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Senate resolution requests preservation of Kirkwood’s Pullman Yard

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Senate resolution requests preservation of Kirkwood’s Pullman Yard

The Pullman Yard in Kirkwood. Photo by Dan Whisenhunt

The Pullman Yard in Kirkwood. Photo by Dan Whisenhunt

This story has been updated. 

Two state senators are sponsoring a resolution that asks the Georgia Building Authority to request buyers preserve the Pullman Yard, which is currently for sale.

The resolution, sponsored by Sens. Vincent Fort and Elena Parent, asks GBA to revise its invitation to bid  “to include deed restrictions in an effort to protect the historic and environmental resources of this presently publicly owned property.”

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Decaturish left a message with Fort seeking comment. Parent said members of the community asked for the resolution.

“I absolutely feel passionate about protecting some of the historic buildings on that site for sure,” Parent said. “I want to make sure that’s done. Whether it’s done through the bid process here or it’s done at the city level through historic preservation is open to debate.”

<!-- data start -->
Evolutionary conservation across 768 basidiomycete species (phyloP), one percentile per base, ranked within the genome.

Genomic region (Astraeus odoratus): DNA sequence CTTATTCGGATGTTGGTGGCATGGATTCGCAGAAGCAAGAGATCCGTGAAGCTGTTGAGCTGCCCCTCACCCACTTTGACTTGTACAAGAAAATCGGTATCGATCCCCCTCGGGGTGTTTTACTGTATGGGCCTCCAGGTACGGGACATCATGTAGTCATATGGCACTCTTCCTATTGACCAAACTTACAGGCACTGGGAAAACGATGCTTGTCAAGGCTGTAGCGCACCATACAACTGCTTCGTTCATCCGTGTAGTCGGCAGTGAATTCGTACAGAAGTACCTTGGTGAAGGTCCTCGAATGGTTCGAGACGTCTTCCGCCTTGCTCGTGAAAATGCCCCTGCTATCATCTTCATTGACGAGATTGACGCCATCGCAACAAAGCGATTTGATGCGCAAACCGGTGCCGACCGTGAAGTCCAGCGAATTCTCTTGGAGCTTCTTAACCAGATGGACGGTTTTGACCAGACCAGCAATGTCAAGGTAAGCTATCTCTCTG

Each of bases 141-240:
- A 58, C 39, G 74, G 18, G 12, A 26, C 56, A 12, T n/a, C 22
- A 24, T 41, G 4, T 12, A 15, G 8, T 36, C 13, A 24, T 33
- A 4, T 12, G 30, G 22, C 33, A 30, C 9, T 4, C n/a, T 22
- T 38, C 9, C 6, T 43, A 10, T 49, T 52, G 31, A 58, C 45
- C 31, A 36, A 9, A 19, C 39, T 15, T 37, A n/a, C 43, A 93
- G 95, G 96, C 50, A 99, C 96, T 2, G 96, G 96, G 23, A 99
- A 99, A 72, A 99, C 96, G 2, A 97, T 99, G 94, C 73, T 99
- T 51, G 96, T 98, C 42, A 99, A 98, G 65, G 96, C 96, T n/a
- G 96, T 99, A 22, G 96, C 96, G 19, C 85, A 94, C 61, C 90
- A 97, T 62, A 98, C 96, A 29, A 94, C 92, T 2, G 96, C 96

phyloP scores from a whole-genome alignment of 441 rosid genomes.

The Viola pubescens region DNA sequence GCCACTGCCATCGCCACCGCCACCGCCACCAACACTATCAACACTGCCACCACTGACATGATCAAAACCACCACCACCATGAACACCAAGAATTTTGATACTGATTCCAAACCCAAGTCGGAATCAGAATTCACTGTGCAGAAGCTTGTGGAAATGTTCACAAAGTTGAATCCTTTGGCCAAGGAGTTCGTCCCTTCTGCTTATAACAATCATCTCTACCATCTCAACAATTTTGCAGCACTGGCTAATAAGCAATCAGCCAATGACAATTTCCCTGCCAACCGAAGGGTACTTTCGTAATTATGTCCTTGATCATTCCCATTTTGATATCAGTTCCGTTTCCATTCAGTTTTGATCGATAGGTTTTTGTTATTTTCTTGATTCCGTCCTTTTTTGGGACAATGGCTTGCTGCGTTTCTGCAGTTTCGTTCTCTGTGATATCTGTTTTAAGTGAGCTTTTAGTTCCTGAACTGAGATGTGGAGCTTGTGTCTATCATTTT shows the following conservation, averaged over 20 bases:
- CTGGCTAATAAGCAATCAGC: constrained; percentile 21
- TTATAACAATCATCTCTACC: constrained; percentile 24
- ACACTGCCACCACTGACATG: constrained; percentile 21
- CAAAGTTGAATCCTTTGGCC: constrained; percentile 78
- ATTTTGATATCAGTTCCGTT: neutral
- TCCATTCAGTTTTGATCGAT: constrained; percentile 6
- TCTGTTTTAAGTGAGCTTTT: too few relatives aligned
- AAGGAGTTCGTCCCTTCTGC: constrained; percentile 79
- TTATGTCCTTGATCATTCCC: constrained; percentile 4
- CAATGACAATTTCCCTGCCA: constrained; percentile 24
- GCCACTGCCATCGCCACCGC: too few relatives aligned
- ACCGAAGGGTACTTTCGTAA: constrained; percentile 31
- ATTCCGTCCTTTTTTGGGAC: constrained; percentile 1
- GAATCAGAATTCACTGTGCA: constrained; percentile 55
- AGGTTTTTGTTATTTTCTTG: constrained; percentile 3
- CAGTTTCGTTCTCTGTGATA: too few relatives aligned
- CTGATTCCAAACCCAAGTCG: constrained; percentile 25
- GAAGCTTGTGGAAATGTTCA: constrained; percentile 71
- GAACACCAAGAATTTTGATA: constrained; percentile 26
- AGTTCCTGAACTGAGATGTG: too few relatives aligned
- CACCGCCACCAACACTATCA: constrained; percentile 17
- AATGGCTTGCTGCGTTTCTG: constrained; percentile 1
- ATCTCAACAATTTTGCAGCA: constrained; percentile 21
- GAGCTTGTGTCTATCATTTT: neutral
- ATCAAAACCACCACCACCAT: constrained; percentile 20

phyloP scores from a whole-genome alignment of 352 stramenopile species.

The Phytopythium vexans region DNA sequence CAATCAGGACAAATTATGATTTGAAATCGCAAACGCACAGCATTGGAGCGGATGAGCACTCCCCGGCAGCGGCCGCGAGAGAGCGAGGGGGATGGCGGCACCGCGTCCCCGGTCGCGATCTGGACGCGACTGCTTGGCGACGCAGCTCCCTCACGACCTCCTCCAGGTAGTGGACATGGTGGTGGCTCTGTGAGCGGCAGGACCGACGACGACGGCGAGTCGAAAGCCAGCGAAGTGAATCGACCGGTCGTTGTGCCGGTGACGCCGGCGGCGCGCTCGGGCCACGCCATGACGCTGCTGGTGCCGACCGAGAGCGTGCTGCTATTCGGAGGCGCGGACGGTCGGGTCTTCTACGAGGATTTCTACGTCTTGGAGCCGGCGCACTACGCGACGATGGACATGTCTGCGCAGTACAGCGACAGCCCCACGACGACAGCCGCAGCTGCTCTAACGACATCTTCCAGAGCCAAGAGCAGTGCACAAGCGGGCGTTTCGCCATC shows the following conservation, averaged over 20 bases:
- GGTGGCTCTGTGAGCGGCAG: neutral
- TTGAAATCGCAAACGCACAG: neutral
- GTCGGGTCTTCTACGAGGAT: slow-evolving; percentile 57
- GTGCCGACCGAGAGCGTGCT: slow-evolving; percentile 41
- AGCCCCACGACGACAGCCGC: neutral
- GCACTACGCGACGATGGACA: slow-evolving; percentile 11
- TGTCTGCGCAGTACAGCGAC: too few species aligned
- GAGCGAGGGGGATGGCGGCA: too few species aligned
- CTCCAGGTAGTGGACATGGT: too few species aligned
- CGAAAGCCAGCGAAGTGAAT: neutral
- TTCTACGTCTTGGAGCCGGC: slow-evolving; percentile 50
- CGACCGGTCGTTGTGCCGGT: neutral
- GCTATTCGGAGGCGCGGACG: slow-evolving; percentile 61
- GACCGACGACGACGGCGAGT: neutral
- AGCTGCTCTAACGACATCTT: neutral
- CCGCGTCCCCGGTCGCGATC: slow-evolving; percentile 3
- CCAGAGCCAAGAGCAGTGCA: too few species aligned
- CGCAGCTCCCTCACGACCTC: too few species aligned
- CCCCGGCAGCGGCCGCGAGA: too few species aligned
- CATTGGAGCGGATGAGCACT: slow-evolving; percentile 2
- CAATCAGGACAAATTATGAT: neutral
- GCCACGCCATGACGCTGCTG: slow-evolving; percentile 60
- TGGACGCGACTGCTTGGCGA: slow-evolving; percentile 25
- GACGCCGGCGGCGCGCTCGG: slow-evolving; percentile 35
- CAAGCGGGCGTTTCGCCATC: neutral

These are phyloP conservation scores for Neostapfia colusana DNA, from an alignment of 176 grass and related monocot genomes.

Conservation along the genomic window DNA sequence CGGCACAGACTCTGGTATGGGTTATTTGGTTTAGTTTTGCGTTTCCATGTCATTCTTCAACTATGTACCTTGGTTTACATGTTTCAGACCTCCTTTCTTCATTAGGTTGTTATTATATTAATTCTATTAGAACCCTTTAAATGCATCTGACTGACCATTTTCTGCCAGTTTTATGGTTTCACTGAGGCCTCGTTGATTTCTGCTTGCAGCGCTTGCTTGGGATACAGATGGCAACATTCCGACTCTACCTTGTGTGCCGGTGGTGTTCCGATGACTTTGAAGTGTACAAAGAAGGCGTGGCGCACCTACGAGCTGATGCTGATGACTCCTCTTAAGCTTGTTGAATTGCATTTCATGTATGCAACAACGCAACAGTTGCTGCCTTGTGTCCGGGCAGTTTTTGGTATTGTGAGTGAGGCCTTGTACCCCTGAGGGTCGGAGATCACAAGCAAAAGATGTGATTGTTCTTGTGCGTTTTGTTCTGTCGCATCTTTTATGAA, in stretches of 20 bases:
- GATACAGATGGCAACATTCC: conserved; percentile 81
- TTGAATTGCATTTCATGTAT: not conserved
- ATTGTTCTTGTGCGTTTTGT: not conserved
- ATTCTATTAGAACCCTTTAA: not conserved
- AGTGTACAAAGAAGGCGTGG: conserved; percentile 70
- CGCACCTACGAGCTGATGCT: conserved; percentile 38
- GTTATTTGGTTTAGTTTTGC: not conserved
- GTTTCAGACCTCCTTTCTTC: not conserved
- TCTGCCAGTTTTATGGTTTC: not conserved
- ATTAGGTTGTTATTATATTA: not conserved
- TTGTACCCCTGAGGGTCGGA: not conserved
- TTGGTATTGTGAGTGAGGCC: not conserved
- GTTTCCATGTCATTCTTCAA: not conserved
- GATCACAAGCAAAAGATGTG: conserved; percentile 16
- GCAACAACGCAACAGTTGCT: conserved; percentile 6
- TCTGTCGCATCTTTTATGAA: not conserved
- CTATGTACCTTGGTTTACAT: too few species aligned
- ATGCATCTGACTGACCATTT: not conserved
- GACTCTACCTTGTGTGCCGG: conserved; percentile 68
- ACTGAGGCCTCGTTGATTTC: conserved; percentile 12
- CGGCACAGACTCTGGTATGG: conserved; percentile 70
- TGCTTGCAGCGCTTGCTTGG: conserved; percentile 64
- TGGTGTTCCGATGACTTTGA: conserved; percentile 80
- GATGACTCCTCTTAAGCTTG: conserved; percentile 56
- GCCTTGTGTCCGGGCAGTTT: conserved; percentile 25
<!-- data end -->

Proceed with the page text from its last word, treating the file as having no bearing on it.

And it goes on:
In late November the Atlanta Urban Design Commission backed away from a proposal that would’ve given Kirkwood’s Pullman Yard landmark status. The designation would’ve required any developer to preserve historic elements of the property. Weeks later, the state put the 27 acre site on the market for sale to the highest bidder. The state is not requiring that the buildings on the property be preserved, though the bid documents note the historic nature of the site.

GBA has declined to comment on the pending sale and said there is no way for the public to share its views about what should be done with the property. The minimum bid is $5.6 million.

According to the bid documents, The Pratt-Pullman Yard – originally farmland purchased in 1904 by the Pratt Engineering Company for a sugar and fertilizer processing plant – was used for munitions manufacturing during World War I. It was purchased in 1922 by the Pullman Passenger Rail Company and used as a rail car service and repair facility. Southern Iron and Equipment Company used it from 1955 to the 1970’s. The facility was closed after the federal court order split up the Pullman Passenger Rail Company. Georgia Power used the facility for its fleet of Trackless Trolleys, a name for electric buses. The Georgia Building Authority bought the property in 1990. It was briefly used as part of the New Georgia Railroad, a dinner train running from Underground Atlanta to Stone Mountain. In recent years, it has become a popular filming location.

Here is the full senate resolution:


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